Oasis Montana designs and sells residential solar electric power systems

Oasis Montana Inc.
Renewable Energy Supply and Design
Call us!  406-777-4321
Fax: 406-777-4309
M-F  8:00am-5:00pm MDT
Contact us: info@oasismontana.com
Home Page: www.oasismontana.com

Installation of our home/office PV system
(double click on pics to enlarge)

Solar electric power system runs powers our home office using Kyocera PV solar modules, wind generators by Southwest wind power snd NPP Sprite, L16 deep cycle batteries, Xantrax Trace Inverters, LP appliances, and efficient refrigerators

We installed the modules in a weekend, in January of 2000.  Two people did it--but it would've been nice to have had more muscle to help!  We hung it off the soffit on the south facing side of the office.

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The battery box was constructed out of 5/8ths and 3/4 inch plywood; the bottom was constructed out of 2 x 6s on 12 inch centers, insulated and mounted on casters.  From October to March we add fiberglass insulation on the sides and top of the batteries.  This box holds 16 of the Surrette 6V, 438ah batteries (weighing 120 lbs each).  It's passively vented through a 1.5" PVC pipe from the top of the battery enclosure, topped by an 18 ft. stack painted black to encourage venting.

Making cables:  this "brute hammer tool" is mighty handy!  I made all our own battery interconnects and inverter cables with this device; heat shrink was added to all terminal connections.

The batteries in the box:  I made the end of the box removable for placing the batteries into the box and any maintenance requirements; the box was lined with plastic and sprinkled liberally with baking soda as a safety precaution.  This installation, by the way, is in an unheated garage/shop.

I made cutouts of the various components so I could figure how they'd fit on the backboard that I planned to mount them on (a 3/4" chunk of plywood).  Here's me praying to the renewable energy gods.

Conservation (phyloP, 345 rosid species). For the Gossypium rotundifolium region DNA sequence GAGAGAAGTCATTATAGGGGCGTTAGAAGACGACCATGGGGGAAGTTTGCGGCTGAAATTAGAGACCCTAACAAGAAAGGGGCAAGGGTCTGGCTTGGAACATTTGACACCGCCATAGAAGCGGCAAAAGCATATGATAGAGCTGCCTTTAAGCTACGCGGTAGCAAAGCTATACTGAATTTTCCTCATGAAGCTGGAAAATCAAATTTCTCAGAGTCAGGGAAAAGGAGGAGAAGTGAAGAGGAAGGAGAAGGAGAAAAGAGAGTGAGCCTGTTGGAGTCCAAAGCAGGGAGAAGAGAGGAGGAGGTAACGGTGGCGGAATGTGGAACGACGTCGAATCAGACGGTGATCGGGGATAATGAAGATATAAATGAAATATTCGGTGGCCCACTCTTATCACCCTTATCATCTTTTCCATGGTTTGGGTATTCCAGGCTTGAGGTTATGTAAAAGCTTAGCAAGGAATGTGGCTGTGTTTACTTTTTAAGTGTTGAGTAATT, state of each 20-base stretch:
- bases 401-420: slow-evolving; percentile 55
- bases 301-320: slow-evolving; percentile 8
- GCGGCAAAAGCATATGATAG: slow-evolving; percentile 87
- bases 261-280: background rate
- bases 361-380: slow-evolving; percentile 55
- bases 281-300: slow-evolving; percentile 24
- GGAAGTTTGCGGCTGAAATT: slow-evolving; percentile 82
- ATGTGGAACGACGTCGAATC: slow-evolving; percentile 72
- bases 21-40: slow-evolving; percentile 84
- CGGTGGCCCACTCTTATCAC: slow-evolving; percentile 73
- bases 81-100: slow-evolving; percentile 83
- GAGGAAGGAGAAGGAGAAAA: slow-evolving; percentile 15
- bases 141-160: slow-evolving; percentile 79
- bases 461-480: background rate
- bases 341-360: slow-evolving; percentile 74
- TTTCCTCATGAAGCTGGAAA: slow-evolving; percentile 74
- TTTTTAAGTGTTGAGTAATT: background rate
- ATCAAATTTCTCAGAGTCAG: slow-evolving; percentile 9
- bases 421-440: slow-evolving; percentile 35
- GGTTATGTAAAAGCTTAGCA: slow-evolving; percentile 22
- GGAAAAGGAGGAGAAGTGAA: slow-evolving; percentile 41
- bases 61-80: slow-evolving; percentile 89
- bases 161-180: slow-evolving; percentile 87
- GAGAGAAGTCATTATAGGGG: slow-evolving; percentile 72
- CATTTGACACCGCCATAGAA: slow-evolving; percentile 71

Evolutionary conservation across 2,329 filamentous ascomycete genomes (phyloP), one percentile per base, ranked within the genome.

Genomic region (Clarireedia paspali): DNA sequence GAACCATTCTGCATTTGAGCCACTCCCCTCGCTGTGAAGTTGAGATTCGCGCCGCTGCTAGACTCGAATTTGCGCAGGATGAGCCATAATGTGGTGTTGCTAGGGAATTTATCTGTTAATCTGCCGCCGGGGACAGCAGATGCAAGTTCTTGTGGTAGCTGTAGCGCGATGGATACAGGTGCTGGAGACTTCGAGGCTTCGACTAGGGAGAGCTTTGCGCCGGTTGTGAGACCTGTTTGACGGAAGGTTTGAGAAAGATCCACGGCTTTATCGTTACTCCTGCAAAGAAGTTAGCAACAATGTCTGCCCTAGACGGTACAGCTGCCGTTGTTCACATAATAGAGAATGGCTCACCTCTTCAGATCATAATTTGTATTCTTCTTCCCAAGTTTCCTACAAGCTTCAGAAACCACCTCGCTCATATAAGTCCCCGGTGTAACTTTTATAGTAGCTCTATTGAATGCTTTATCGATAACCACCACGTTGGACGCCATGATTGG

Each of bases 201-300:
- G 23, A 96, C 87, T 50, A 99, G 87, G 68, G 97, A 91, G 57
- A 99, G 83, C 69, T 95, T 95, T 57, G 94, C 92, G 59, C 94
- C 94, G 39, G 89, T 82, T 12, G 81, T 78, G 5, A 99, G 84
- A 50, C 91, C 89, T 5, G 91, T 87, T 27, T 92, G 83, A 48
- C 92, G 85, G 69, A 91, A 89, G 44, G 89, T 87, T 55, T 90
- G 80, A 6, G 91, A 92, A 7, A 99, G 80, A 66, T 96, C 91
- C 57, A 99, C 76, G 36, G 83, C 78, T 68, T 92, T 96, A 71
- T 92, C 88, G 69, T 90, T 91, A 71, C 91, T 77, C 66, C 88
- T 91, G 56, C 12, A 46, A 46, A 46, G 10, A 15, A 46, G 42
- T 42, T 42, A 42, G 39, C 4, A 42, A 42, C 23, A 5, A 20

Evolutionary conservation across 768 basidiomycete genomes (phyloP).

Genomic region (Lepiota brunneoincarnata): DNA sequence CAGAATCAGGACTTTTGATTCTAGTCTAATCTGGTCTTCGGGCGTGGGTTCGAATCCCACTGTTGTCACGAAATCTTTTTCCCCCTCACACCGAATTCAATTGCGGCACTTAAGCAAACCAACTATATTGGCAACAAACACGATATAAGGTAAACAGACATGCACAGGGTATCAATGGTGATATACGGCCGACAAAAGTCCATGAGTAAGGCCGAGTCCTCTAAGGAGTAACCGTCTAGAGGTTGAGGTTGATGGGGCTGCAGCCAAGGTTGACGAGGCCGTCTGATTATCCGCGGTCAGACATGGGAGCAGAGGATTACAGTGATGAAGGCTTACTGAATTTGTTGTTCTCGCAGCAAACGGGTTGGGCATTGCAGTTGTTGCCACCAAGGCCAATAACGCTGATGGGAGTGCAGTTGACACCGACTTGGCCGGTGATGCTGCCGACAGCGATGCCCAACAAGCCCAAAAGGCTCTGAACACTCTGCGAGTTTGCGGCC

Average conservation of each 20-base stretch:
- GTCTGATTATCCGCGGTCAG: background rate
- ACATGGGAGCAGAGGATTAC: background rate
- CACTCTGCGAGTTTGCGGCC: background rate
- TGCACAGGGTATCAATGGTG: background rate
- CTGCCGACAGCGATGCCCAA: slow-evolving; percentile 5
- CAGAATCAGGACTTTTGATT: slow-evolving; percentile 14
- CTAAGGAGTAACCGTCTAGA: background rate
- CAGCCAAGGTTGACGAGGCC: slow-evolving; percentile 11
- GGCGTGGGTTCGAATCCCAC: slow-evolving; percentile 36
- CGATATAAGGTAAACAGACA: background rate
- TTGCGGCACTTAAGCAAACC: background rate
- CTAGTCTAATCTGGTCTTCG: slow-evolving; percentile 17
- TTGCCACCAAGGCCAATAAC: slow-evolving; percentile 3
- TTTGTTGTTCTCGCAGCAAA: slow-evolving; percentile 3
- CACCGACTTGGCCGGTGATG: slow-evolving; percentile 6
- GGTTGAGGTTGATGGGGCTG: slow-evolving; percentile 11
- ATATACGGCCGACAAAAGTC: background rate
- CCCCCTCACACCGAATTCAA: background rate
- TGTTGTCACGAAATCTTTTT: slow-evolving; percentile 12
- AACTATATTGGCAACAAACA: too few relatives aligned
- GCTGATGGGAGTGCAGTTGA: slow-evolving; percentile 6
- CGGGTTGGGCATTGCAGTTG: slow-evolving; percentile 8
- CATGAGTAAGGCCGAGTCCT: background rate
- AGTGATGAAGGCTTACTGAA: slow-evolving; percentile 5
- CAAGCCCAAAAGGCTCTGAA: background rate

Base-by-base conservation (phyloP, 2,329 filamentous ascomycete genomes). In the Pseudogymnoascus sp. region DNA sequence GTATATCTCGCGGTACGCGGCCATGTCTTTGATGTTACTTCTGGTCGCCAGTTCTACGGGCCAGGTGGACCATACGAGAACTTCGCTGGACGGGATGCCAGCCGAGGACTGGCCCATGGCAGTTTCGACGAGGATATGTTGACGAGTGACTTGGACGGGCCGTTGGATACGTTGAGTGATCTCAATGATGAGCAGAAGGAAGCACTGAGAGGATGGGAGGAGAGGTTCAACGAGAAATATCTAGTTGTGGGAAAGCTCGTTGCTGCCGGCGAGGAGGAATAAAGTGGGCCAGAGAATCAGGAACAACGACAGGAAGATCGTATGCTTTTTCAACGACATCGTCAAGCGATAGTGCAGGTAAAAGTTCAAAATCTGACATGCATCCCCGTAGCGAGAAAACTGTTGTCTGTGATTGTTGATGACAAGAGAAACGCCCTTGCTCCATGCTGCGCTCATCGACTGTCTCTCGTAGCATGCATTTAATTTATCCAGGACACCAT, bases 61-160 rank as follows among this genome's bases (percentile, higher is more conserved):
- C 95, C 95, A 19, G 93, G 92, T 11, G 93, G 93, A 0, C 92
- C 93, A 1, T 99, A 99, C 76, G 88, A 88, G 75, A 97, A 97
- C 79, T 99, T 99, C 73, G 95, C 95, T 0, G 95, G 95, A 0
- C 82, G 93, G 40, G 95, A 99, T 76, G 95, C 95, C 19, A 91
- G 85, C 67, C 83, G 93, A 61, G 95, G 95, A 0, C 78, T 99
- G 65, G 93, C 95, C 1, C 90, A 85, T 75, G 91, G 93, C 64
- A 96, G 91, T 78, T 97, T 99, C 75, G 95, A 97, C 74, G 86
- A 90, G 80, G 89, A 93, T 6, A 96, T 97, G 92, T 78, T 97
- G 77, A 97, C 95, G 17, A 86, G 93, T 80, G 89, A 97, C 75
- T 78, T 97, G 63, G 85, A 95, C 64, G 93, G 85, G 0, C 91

Everything seems to be fitting okay....


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The last summer rainbow at the Oasis.  Must be getting time to put up the Air 403 wind generator!

The beginning of the wind genny project was to have a 6 ft. hole excavated; here's me pitching some rocks from the bottom of the hole, in preparation of erecting the timber (to which the schedule 40 pipe that holds the Air 403 gets attached to).  This was a warm October day (husband Ace said I had to put at least one "hot babe" pix in with all this dull installation stuff)....

The timber and the excavated hole:  time to get some help  to set this thing in place.....

It's good to have good neighbors!  This log was HEAVY.  Thanks to Doyle Bailey for his great help.

Looks good, and is quite straight; the evening we put this up, we had a freak storm--with wind gusts as high as 80 mph!  But the timber didn't move an inch (even though it was only 2/3rds backfilled).  A good test for future conditions!  We watered the pole in for a few days, and tamped it around the base as best we could.  We'll leave the rope to the tree in place until next year, so the base of the tower can "settle in".

The wire runs for the wind generator were #4 gauge wire--and it took some looking around to find this (locally, only aluminum wire was available in larger wire sizes--and copper has much greater conductivity than aluminum).  Finally it arrived, and we were able to mount the wind genny on our "tilt-up" tower design.  Note the wires hanging out of the pipe.

We pulled the rope and watched the wind generator go 'way up!  Well, this is only a 30 ft. tower, but it seems very tall.  A one hundred foot tower must be just awesome.....

Here's Ace Johnson, spouse and hands-on helper par excellence, attaching the fittings that hold the schedule 40 pipe (and the wind genny) in place. We looked at some regular conduit fittings, but they weren't heavy duty enough--so a welder friend of ours (Tony King) came up with heavy duty fittings that worked beautifully. 

Whew, quite a day's work.  LOOKS GOOD.

The electrical enclosure at the base of the schedule 40 pipe holds a silicone oxide varistor (surge protector); there's a buried ground rod at the base of the tower, too.  You can see the trenches for the wire runs here.  From here on out, the installation of the wind generator was done in October/November 2000, when the ground was very frozen.

We originally  had a  Trace DR1524 inverter, but decided to upgrade that to a Trace PS2524 sinewave inverter and make this a net metering system;  here we are with the new inverter, wiring the AC output side to its separate sub-panel.

Almost done with this upgrade.....

Here's a view of Oasis Montana in winter; everything works great, and passed electrical inspection (Nov., 2000) with flying colors.  I just wish we had more wind and sun.

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